State elections test Merkel's hold on power in Germany

A German couple in traditional Black Forest costumes votes in Baden-Wuerttemberg. Photo: 27 March 2011
Image caption Baden-Wuerttemberg has the lowest unemployment and fastest growth in Germany

Germans are voting in a state election in Baden-Wuerttemberg, which analysts say will test Chancellor Angela Merkel's hold on power.

Mrs Merkel's Christian Democrats could be ousted in the state for the first time since 1953, opinion polls suggest.

They say that the Social Democrats and the Greens have enough support to form a governing coalition.

The opposition to Mrs Merkel's party has also been energised by anti-nuclear sentiment.

On Saturday, tens of thousands of Germans took part in what are thought to be the country's biggest-ever protests against nuclear power, in the wake of the Fukushima nuclear crisis in Japan.

Japan is still struggling to stabilise the Fukushima plant, crippled by the earthquake and tsunami of 11 March.

Voter discontent

Polling stations across Baden-Wuerttemberg opened at 0600 GMT and will close at 1600 GMT. About eight million people are eligible to cast their votes in one of Germany's industrial powerhouses.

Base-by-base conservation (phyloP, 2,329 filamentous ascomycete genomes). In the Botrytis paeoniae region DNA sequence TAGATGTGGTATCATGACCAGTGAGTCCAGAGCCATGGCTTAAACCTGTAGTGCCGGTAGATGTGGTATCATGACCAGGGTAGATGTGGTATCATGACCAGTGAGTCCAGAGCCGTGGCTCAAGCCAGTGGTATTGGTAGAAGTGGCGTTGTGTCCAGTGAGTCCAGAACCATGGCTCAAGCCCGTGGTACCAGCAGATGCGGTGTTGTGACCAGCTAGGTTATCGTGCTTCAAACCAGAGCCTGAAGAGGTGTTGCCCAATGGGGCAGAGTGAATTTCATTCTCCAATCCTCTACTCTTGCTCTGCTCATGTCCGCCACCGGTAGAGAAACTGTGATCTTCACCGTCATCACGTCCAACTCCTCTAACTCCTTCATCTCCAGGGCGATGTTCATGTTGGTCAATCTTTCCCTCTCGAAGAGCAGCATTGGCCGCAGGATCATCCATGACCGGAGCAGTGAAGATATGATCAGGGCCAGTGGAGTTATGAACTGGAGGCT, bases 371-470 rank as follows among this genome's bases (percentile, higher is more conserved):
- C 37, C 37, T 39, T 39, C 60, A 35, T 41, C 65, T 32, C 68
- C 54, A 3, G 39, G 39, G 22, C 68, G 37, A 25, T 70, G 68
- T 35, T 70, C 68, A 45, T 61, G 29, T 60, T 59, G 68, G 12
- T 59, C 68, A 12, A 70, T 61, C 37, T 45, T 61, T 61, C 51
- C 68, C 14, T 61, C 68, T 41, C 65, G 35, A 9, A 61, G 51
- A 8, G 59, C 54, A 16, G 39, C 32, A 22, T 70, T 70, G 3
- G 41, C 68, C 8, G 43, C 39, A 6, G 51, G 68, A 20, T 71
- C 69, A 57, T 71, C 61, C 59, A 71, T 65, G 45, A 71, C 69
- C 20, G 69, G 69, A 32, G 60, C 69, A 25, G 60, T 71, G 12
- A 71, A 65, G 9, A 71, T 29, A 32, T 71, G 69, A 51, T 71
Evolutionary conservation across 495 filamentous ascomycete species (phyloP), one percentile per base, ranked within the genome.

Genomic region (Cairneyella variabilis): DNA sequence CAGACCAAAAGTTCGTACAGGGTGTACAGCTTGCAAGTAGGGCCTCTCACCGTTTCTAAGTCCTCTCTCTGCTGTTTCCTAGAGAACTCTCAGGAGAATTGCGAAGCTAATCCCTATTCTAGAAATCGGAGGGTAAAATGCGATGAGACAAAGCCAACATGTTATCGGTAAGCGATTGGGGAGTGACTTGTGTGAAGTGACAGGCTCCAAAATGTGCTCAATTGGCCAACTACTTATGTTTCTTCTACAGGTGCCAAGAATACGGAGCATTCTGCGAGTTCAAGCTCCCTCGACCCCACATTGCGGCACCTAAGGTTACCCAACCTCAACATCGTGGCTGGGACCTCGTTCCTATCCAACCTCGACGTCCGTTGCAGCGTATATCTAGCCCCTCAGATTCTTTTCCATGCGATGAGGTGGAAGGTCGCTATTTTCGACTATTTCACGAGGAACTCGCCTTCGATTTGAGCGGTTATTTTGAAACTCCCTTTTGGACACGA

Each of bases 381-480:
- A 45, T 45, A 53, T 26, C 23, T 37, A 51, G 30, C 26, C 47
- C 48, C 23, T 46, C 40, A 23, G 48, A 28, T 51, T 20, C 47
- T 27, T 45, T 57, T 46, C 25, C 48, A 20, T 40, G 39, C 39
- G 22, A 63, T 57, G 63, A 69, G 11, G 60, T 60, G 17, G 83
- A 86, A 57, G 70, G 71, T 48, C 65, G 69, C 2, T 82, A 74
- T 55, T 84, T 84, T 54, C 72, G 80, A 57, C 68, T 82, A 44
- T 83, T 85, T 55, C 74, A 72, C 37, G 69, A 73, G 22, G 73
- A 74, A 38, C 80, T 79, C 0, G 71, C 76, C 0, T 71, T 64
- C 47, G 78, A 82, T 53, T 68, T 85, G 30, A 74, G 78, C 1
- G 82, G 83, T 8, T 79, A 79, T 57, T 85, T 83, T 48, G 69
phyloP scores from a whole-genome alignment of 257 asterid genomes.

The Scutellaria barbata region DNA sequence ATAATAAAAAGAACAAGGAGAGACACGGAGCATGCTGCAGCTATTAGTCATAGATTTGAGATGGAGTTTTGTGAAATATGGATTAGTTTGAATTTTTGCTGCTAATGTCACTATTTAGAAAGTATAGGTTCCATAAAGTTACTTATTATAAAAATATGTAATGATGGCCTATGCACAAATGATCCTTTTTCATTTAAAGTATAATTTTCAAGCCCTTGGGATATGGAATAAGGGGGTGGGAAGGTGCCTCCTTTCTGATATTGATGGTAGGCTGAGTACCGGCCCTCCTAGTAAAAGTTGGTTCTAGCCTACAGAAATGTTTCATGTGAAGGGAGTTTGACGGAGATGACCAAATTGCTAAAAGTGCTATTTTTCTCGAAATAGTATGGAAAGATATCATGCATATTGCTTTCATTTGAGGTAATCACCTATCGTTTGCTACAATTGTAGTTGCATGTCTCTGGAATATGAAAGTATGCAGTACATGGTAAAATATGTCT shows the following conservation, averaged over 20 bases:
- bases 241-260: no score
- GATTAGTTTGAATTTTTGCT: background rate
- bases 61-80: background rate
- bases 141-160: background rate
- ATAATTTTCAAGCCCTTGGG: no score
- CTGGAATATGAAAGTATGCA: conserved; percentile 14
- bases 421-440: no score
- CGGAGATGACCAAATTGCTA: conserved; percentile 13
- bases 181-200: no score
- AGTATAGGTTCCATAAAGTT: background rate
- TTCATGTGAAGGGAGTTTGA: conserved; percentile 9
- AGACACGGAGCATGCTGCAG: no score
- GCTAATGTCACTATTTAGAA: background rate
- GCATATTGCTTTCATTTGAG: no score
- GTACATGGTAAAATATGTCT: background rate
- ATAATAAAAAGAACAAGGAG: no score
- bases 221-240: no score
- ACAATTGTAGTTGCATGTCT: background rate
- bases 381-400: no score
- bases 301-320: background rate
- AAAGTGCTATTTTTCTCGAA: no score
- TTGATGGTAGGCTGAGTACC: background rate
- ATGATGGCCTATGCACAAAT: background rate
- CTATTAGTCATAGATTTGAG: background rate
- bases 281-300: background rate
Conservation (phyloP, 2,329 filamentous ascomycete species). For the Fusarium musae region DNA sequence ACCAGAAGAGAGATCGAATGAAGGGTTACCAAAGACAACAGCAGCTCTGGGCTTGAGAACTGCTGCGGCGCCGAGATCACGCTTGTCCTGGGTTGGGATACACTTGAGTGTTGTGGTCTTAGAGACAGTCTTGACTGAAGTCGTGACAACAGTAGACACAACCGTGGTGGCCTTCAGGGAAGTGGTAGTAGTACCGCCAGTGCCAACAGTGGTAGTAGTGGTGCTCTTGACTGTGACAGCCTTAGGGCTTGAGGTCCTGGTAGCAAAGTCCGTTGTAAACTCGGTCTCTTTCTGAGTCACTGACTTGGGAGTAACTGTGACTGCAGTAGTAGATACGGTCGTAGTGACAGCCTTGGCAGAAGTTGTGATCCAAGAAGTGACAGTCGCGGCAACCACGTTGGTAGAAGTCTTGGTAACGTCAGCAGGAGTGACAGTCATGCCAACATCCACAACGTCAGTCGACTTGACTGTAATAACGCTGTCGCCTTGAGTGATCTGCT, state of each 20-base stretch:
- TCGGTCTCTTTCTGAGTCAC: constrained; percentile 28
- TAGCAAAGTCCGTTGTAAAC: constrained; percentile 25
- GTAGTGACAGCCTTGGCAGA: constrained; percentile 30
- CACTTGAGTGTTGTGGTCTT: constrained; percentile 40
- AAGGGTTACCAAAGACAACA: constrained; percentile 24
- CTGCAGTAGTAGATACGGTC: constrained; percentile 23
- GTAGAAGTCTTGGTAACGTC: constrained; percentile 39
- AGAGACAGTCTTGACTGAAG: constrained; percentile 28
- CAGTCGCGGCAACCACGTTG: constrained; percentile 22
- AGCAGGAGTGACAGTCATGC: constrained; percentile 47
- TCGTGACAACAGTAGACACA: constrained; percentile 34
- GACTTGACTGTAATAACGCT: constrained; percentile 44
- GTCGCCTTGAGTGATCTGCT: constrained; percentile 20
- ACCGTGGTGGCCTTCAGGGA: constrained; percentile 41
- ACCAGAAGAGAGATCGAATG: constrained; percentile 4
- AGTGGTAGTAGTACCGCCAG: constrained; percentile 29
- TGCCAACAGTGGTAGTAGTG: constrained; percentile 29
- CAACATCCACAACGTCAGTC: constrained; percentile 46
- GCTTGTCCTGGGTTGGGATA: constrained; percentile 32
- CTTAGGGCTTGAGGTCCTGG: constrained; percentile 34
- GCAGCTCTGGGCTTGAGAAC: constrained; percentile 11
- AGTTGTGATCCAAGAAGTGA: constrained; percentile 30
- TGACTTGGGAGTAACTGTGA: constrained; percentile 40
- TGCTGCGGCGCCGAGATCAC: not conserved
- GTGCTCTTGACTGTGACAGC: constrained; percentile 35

Recent polls have suggested that the Social Democrats and Greens could secure 48% of the vote.

Mrs Merkel's party and the Free Democrats, a coalition partner, are forecast to win about 43%.

The BBC's Germany correspondent Stephen Evans says that two specific issues have driven discontent against the Christian Democrats: nuclear power, particularly after the disaster in Japan, and a plan for a big railway project which could transform the centre of Stuttgart.

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Media captionSteven Evans: "Mrs Merkel was in trouble before events in Japan"

Mrs Merkel changed policy on nuclear power a week ago, suspending for three months an earlier decision to extend the lifetime of Germany's nuclear reactors. Four of them are based in Baden-Wuerttemberg.

The chancellor also temporarily shut off the seven oldest reactors pending a safety review.

But one of Mrs Merkel's ministers said in a leaked memo that such decisions made on the eve of elections "were not always rational".

Germany - which was hit by fallout from the 1986 Chernobyl nuclear disaster - has long had a large body of public opposition to nuclear power.

Our correspondent also says that some voters in the state say they feel their views have been ignored in favour of those of bigger corporate interests.

Preliminary results are expected soon after the voting ends.

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